There were some tensions with the Empty Homes Agency - Paul had left the EHA, to be replaced by our then Chair; however, she then herself resigned from NAEPP in what might reasonably be called a huff. 

I started to play a more central role at this time, as I was determined that the organisation should not die. So I perhaps foolishly volunteered to become Treasurer, taking responsiblity for memberhip, and set about engineering genuine independence from the EHA by setting up our own bank account and requesting the transfer of the 'NAEPP" money from the EHA. That process had concluded by Autumn 2004. 

By this time, too, someone was being paid to do the admin, such as it was, as I couldn't deal with it alongside my day-job. So at least some kind of infrastructure was starting to be laid down.

However, none of this fixed the underlying issues,  Grand 'Business Plans' were produced but didn't come to anything. Attendance at the Executive meetings, which at that time were supposed to be quarterly, started to ebb away. Meetings were now being held in odd places such as the Troubadour club in West London, where people like Simon and Garfunkel had performed in the 60s.  As numbers declined we couldn't justify the cost of the meeting room and ended up in a small side-area in the main bar - just fourof us on occasion. We were not clear what our members were supposed to be getting for all this and so declined to charge membership subscriptions for a couple of years.

The first turning point was probably the creation of the website, a task which I took on, and which involved a lot of hunting around to find the best platform.  The development of the initial site occupied me and a consultant over a very hot Autumn bank holiday weekend in 2005. We finally had something that our members could get some benefit from day in, day out.  The mailing group, which was still in existence, was wound down a litte while later. We created Associate status so that non-members could participate in the website, although they couldn't use the Information Library.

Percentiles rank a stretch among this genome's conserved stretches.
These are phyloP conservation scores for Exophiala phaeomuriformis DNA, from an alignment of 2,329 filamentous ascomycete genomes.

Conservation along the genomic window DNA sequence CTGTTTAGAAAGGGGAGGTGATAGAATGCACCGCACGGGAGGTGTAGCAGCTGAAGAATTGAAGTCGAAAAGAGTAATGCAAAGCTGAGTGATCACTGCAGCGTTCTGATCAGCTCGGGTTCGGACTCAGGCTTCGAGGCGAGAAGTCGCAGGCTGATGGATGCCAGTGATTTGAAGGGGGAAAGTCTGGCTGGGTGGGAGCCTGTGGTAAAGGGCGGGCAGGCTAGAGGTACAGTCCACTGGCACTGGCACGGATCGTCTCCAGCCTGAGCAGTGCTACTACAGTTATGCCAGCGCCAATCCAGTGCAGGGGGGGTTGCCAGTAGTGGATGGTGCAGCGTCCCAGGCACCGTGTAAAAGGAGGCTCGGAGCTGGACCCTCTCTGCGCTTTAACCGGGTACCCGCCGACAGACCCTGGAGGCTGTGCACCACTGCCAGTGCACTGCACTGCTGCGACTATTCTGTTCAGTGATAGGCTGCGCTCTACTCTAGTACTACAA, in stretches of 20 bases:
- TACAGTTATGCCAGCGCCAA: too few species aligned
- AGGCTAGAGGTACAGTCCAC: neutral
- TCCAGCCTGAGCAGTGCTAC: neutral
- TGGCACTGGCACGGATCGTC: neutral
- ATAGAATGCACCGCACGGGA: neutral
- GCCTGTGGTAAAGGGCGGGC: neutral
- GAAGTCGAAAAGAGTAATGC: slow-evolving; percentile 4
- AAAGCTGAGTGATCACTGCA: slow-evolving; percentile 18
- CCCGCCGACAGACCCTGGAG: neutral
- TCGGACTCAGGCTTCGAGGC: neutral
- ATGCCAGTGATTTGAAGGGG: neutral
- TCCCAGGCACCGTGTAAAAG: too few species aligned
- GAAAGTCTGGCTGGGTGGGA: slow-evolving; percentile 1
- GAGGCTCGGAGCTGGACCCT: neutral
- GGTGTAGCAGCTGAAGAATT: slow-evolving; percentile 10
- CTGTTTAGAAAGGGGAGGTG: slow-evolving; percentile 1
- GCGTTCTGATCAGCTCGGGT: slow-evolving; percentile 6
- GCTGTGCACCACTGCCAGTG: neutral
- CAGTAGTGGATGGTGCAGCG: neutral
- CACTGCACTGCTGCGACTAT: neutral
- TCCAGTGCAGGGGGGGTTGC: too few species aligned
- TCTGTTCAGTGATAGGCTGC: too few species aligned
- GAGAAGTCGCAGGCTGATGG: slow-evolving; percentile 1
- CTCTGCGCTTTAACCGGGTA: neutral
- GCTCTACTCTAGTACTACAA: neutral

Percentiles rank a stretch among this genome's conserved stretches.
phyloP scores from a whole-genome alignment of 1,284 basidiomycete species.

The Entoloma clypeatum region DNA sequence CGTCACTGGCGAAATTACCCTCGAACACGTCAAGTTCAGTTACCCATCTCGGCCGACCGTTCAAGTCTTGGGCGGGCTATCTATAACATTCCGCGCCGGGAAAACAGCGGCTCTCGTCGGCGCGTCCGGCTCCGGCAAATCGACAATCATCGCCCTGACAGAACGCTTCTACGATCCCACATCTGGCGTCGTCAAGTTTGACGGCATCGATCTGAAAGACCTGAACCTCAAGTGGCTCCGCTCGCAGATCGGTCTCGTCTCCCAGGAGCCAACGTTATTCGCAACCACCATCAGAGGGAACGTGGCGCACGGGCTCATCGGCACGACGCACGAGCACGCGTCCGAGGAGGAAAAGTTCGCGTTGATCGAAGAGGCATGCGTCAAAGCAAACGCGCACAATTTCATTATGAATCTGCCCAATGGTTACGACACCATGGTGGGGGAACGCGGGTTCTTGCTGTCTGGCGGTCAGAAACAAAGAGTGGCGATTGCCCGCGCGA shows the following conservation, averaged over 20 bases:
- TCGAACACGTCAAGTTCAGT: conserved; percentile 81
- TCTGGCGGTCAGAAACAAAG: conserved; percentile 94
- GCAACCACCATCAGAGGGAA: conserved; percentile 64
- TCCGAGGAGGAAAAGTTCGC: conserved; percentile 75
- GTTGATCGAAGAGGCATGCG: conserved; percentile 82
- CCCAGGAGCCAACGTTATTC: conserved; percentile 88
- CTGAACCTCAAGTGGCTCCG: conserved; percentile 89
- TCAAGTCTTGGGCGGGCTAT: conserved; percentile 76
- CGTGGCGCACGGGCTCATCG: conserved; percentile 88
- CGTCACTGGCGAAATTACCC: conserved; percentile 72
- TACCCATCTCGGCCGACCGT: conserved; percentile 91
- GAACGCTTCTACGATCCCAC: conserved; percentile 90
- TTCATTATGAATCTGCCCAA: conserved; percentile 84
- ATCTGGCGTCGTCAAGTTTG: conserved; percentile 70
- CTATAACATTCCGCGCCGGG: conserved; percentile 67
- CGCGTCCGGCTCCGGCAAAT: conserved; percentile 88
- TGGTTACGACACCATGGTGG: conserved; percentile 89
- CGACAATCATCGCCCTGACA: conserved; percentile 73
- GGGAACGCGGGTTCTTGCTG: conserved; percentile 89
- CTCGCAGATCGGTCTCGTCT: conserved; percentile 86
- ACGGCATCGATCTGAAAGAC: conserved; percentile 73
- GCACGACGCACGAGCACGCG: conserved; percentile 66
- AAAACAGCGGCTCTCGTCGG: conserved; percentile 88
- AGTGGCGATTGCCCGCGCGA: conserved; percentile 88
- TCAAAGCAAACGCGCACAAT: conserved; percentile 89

Our 2007 Conference was another milestone. We organised it ourselves this time and established the 'income-share' model whereby the person doing all the work also took a big chunk of the financial benefit.

The next key event was when we put the whole organisation onto the same basis, with me leaving my job - I was at that time the Housing Enabling Manager at Exeter City Council - to support EHN on the basis of sharing in the income. It was not a move made for financial reasons - my income reduced to under a half of what it had been. But it did provide more autonomy - I was supposed to be writing a book, which I have so far spectacularly failed to do - and the satisfaction of really being able to build EHN in a way that simply wasn't possible before.

I think our model remains a rare but valuable template for a small, niche organisation such as ours. I perhaps mourn the morally higher ground I occupied prior to 2009, when everything I did was on a voluntary basis. But our current model has a simple and effective logic to it: the stronger I can make the organisation, the more I earn. On the other hand, it does seem to make my profile over-prominent and gives a somewhat misleading impression of how EHN works.

Interestingly, concentrating the day-to-day running in one pair of hands also allowed the Executive to flourish. New faces appeared and were enthused by what they found. We got added impetus in 2010 with a further Conference, since then an annual event, and from the launch of the Coalition's empty homes programme in 2011.

As with any not-for-profit, whatever the paid staff do, the well-being of the organisation hinges on the dedication of the volunteers behind the scenes - our Officers and Executive - who keep the thing ticking over and on track. So we are collective through and through.

David Gibbens



David, that was a fascinating insight into how the EHN became what it is today, thank you.  I did chuckle at the unusual locations of the early meetings, like the Troubadour Club!  You WILL get that book written I'm sure, once you have more leisure time on your hands.  So it just remains for me to thank everyone involved in setting up and running with our empty homes network.  It's our one constant, particularly for those of us who work in councils where we are the only person doing empty homes work - it feels like an invisible online support network and often offers solutions to our empty homes problems.  Best wishes to you, David,

Lynne Leach, South Lakeland District Council

Lynne Leach